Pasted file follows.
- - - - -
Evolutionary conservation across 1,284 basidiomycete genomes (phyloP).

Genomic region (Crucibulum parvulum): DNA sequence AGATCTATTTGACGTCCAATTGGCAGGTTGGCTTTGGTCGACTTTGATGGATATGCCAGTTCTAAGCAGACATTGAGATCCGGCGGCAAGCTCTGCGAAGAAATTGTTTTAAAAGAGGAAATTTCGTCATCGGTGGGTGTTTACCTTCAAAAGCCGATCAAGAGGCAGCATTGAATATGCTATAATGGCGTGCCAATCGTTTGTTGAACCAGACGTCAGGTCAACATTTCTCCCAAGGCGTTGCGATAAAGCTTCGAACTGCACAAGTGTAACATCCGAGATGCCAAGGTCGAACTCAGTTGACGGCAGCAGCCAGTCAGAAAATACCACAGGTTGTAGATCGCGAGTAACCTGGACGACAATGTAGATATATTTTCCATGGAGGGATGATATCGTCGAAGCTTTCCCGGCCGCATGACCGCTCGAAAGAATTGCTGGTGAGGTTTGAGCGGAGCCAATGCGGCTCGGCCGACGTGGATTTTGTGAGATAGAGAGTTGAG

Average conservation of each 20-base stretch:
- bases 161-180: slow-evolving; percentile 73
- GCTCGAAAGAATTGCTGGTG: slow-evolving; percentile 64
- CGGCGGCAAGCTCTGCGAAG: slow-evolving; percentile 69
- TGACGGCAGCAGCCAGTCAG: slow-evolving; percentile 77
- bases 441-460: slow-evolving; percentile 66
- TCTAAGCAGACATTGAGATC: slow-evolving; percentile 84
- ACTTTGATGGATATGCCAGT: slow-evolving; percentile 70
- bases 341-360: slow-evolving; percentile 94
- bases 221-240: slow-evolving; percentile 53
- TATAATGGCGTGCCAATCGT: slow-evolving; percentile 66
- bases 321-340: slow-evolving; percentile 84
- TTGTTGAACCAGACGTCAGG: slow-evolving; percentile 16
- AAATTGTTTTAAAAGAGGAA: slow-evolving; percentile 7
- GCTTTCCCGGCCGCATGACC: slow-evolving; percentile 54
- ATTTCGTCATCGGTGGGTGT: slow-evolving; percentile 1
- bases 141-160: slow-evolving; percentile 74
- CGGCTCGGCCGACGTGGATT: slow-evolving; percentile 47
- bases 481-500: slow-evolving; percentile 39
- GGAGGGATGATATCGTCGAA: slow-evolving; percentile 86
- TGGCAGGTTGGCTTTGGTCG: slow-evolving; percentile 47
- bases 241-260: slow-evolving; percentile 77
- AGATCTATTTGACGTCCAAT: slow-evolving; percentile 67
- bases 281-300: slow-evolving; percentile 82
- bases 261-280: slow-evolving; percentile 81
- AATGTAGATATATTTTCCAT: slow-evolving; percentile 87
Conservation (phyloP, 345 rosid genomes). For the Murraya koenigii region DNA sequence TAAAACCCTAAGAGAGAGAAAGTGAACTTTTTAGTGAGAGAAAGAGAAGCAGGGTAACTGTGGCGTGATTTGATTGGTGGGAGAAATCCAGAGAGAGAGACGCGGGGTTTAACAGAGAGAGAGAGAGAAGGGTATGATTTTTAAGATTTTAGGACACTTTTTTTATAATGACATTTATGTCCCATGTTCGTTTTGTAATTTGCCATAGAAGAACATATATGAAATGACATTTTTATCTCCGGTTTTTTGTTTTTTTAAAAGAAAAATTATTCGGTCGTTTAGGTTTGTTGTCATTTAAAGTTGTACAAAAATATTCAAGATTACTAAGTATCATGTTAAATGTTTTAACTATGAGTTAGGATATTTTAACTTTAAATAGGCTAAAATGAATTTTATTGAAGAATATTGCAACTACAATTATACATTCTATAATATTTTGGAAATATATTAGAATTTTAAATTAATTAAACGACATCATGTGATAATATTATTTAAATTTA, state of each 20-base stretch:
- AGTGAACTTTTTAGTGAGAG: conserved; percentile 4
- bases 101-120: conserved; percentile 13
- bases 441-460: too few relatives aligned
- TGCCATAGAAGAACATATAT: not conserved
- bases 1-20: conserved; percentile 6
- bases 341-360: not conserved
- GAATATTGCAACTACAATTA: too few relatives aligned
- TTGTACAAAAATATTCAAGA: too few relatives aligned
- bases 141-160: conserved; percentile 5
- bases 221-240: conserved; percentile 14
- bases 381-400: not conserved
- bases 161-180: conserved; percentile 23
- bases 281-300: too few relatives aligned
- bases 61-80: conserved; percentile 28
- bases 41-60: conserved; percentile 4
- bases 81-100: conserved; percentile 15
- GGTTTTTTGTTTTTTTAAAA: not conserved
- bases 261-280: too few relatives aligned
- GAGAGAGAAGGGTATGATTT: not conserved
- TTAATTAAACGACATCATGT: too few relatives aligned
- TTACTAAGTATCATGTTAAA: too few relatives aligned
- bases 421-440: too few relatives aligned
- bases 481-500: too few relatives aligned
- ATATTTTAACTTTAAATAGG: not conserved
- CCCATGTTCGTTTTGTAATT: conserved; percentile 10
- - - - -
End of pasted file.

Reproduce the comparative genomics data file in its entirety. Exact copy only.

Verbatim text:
Evolutionary conservation across 1,284 basidiomycete genomes (phyloP).

Genomic region (Crucibulum parvulum): DNA sequence AGATCTATTTGACGTCCAATTGGCAGGTTGGCTTTGGTCGACTTTGATGGATATGCCAGTTCTAAGCAGACATTGAGATCCGGCGGCAAGCTCTGCGAAGAAATTGTTTTAAAAGAGGAAATTTCGTCATCGGTGGGTGTTTACCTTCAAAAGCCGATCAAGAGGCAGCATTGAATATGCTATAATGGCGTGCCAATCGTTTGTTGAACCAGACGTCAGGTCAACATTTCTCCCAAGGCGTTGCGATAAAGCTTCGAACTGCACAAGTGTAACATCCGAGATGCCAAGGTCGAACTCAGTTGACGGCAGCAGCCAGTCAGAAAATACCACAGGTTGTAGATCGCGAGTAACCTGGACGACAATGTAGATATATTTTCCATGGAGGGATGATATCGTCGAAGCTTTCCCGGCCGCATGACCGCTCGAAAGAATTGCTGGTGAGGTTTGAGCGGAGCCAATGCGGCTCGGCCGACGTGGATTTTGTGAGATAGAGAGTTGAG

Average conservation of each 20-base stretch:
- bases 161-180: slow-evolving; percentile 73
- GCTCGAAAGAATTGCTGGTG: slow-evolving; percentile 64
- CGGCGGCAAGCTCTGCGAAG: slow-evolving; percentile 69
- TGACGGCAGCAGCCAGTCAG: slow-evolving; percentile 77
- bases 441-460: slow-evolving; percentile 66
- TCTAAGCAGACATTGAGATC: slow-evolving; percentile 84
- ACTTTGATGGATATGCCAGT: slow-evolving; percentile 70
- bases 341-360: slow-evolving; percentile 94
- bases 221-240: slow-evolving; percentile 53
- TATAATGGCGTGCCAATCGT: slow-evolving; percentile 66
- bases 321-340: slow-evolving; percentile 84
- TTGTTGAACCAGACGTCAGG: slow-evolving; percentile 16
- AAATTGTTTTAAAAGAGGAA: slow-evolving; percentile 7
- GCTTTCCCGGCCGCATGACC: slow-evolving; percentile 54
- ATTTCGTCATCGGTGGGTGT: slow-evolving; percentile 1
- bases 141-160: slow-evolving; percentile 74
- CGGCTCGGCCGACGTGGATT: slow-evolving; percentile 47
- bases 481-500: slow-evolving; percentile 39
- GGAGGGATGATATCGTCGAA: slow-evolving; percentile 86
- TGGCAGGTTGGCTTTGGTCG: slow-evolving; percentile 47
- bases 241-260: slow-evolving; percentile 77
- AGATCTATTTGACGTCCAAT: slow-evolving; percentile 67
- bases 281-300: slow-evolving; percentile 82
- bases 261-280: slow-evolving; percentile 81
- AATGTAGATATATTTTCCAT: slow-evolving; percentile 87
Conservation (phyloP, 345 rosid genomes). For the Murraya koenigii region DNA sequence TAAAACCCTAAGAGAGAGAAAGTGAACTTTTTAGTGAGAGAAAGAGAAGCAGGGTAACTGTGGCGTGATTTGATTGGTGGGAGAAATCCAGAGAGAGAGACGCGGGGTTTAACAGAGAGAGAGAGAGAAGGGTATGATTTTTAAGATTTTAGGACACTTTTTTTATAATGACATTTATGTCCCATGTTCGTTTTGTAATTTGCCATAGAAGAACATATATGAAATGACATTTTTATCTCCGGTTTTTTGTTTTTTTAAAAGAAAAATTATTCGGTCGTTTAGGTTTGTTGTCATTTAAAGTTGTACAAAAATATTCAAGATTACTAAGTATCATGTTAAATGTTTTAACTATGAGTTAGGATATTTTAACTTTAAATAGGCTAAAATGAATTTTATTGAAGAATATTGCAACTACAATTATACATTCTATAATATTTTGGAAATATATTAGAATTTTAAATTAATTAAACGACATCATGTGATAATATTATTTAAATTTA, state of each 20-base stretch:
- AGTGAACTTTTTAGTGAGAG: conserved; percentile 4
- bases 101-120: conserved; percentile 13
- bases 441-460: too few relatives aligned
- TGCCATAGAAGAACATATAT: not conserved
- bases 1-20: conserved; percentile 6
- bases 341-360: not conserved
- GAATATTGCAACTACAATTA: too few relatives aligned
- TTGTACAAAAATATTCAAGA: too few relatives aligned
- bases 141-160: conserved; percentile 5
- bases 221-240: conserved; percentile 14
- bases 381-400: not conserved
- bases 161-180: conserved; percentile 23
- bases 281-300: too few relatives aligned
- bases 61-80: conserved; percentile 28
- bases 41-60: conserved; percentile 4
- bases 81-100: conserved; percentile 15
- GGTTTTTTGTTTTTTTAAAA: not conserved
- bases 261-280: too few relatives aligned
- GAGAGAGAAGGGTATGATTT: not conserved
- TTAATTAAACGACATCATGT: too few relatives aligned
- TTACTAAGTATCATGTTAAA: too few relatives aligned
- bases 421-440: too few relatives aligned
- bases 481-500: too few relatives aligned
- ATATTTTAACTTTAAATAGG: not conserved
- CCCATGTTCGTTTTGTAATT: conserved; percentile 10